Restrict your dog's access around the house until boundaries are established. Avoid encouraging your dog to lie on furniture or go into the bedrooms. If this is behaviour you wish to allow once the relationship is established, ensure that you invite the dog onto/into your resting places and that he/she will move immediately if requested.

If you find it difficult to limit your dog's access around the home and to resting places, attach a lead to his/her collar so that you can gently move the dog and praise the correct response. To avoid the potential of the lead getting tangled on furniture, only attach it when somebody is with the dog. 

It is also important that your dog has a safe place to rest comfortably. Ensure that he/she does not become possessive about the bed or the area around it. Make a point of moving the bed and standing briefly in the area, shake up the blanket etc. Avoid placing the dog’s bones and chew toys in the bed when you tidy up as this can give the wrong impression. If he/she leaves 'possessions' into the bed, move them out when the dog is occupied elsewhere. Children should not be allowed to approach or disturb the dog when he/she is in the resting in bed.

Indoor kennels (folding wire pens) can provide a safe and chew-free environment for your dog when you cannot keep an eye on him/her. It is important that the dog sees the indoor kennel as a nice place to be and not somewhere he/she is put when you are angry.

Place the dog’s bed in the pen and feed some of his/her meals in there. When your dog has been active and is becoming tired, encourage him into the kennel with a stuffed Kong or chew toy but leave the door ajar. When the dog is happy to go into the kennel you can begin to close the door to confine him/her for short periods.

While it is reasonable to expect a dog to sleep through the night in an indoor kennel, it is not appropriate to confine him/her in such a small space for long periods during the day. In order to be a fit, happy, confident dog, he/she needs freedom to play and develop physically, explore his/her environment (under supervision) and interact with people. Remember not to leave 'possessions' in the indoor kennel; move the bedding around, remove food dishes and chew toys when the dog is let out.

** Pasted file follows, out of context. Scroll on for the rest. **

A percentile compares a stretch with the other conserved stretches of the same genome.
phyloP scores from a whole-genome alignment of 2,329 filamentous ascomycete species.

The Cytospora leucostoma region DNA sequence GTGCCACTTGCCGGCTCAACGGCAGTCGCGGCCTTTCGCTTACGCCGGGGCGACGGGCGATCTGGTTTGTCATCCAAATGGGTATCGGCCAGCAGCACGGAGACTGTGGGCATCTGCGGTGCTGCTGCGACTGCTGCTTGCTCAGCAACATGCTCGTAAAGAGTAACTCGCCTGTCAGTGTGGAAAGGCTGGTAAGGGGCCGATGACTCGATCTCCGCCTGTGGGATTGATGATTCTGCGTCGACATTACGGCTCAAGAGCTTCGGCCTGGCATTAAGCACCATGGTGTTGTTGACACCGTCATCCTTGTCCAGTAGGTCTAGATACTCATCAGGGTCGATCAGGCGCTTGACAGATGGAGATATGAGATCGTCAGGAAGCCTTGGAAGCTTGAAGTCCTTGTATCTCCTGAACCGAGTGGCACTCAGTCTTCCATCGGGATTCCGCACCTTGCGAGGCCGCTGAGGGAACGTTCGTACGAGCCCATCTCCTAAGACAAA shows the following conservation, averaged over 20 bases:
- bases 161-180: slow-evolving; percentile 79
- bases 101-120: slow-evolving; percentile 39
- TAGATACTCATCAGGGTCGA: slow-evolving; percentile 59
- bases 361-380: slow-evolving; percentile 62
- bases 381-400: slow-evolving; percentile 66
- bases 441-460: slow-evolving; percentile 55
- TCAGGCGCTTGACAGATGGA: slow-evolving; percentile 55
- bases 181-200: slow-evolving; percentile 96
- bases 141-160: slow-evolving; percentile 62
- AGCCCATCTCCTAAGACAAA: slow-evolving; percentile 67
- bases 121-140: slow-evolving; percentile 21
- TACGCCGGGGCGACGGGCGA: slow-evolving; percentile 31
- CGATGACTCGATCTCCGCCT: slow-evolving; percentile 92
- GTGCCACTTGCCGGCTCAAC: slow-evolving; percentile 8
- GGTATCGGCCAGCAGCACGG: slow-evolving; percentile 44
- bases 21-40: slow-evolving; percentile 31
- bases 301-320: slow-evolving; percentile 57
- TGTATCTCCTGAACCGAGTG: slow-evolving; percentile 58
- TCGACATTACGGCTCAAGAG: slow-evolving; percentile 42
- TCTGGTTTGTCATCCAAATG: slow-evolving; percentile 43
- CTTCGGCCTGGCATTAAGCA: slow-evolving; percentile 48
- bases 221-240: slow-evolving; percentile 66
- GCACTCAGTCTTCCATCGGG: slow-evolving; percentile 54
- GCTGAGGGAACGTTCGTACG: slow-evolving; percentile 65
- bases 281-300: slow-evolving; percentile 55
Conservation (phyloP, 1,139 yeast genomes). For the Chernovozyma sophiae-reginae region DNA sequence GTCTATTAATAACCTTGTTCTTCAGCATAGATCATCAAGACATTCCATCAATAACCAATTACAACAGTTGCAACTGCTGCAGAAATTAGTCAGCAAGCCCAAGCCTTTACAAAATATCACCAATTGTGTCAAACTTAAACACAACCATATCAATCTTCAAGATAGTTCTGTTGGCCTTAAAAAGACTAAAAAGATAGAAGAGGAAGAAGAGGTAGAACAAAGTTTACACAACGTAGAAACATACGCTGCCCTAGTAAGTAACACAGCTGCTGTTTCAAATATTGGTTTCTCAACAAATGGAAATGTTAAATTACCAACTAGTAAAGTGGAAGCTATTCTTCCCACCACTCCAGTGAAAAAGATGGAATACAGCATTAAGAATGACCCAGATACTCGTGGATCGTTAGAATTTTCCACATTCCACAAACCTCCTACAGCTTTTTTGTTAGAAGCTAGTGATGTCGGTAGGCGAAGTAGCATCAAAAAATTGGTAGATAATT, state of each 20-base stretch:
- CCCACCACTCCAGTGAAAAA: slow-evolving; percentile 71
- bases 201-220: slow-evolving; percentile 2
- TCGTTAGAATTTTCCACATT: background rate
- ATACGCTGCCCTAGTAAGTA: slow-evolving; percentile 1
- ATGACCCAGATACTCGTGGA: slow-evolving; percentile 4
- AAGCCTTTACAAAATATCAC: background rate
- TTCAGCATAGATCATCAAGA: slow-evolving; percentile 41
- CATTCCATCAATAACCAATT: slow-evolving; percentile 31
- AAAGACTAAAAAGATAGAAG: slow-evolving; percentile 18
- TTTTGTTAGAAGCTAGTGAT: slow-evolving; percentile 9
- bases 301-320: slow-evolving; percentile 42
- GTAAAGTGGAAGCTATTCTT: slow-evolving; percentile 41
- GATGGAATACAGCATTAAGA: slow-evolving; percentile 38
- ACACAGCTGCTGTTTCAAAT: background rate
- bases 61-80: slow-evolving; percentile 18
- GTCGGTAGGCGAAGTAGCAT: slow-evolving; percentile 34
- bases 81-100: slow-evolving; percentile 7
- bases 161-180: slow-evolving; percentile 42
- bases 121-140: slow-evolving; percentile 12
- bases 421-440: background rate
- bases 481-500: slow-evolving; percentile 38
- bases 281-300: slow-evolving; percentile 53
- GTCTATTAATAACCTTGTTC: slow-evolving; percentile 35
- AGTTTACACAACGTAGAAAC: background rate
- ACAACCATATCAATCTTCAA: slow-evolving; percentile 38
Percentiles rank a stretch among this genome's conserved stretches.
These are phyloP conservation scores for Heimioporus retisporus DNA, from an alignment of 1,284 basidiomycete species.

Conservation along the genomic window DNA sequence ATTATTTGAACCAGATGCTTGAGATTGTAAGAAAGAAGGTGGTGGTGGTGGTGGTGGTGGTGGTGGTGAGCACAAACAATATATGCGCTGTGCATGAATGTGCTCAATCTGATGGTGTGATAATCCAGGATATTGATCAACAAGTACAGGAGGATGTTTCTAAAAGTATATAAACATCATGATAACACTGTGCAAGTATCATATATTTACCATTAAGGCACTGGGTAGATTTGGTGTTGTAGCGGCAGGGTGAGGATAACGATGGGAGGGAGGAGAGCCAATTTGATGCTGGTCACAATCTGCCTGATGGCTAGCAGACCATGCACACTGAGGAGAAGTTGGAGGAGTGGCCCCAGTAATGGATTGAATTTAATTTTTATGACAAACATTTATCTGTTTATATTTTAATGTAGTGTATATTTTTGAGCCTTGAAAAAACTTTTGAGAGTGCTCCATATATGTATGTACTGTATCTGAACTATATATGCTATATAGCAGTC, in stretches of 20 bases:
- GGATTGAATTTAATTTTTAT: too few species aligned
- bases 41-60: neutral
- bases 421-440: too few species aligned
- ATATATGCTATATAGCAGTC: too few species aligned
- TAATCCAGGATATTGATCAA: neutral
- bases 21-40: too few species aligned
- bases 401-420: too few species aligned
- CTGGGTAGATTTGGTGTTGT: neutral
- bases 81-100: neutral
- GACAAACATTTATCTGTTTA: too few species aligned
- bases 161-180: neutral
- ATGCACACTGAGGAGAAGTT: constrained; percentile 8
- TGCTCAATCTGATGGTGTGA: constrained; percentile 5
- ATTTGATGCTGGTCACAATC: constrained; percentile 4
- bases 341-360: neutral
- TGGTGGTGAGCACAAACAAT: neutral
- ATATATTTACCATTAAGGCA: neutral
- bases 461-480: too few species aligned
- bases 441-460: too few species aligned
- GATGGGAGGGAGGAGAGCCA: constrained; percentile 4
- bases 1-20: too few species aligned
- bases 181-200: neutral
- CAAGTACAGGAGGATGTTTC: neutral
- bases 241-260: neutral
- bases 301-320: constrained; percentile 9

Ensure that your dog does not always have free access to you when you are at home. There may be times in the dog’s life when he/she cannot be with you, even though you can be heard talking or moving around the house so it is only fair to teach him/her how to accept this calmly from an early stage. Dogs can become very distressed if solitude is suddenly thrust upon them, e.g. if home circumstances change. This distress can lead to barking or howling, chewing and sometimes a breakdown of toilet training.

If somebody is at home most of the time, discourage the dog from following you constantly as you move around the house. It is lovely to have his/her company but if the dog cannot cope for a few minutes while you pop out of the room, being left while you go out will be very distressing.

When you intend to leave the dog on his/her own be quite cool with him/her for a short time before you go. If he/she has just been cuddled and fussed, distress at being left alone will increase. Leave a radio on low and a blanket or jumper, which bears your scent, as comforters.

The dog should be left in a safe, secure area with something really tasty for occupation. A Kong toy stuffed with extra favourite treats is ideal for this purpose. Keeping a special one which is only given to the dog when you are out and picked up when you return home can help to make being left alone more rewarding and less stressful.


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©  Marie Miller - Tellington TTouch Instructor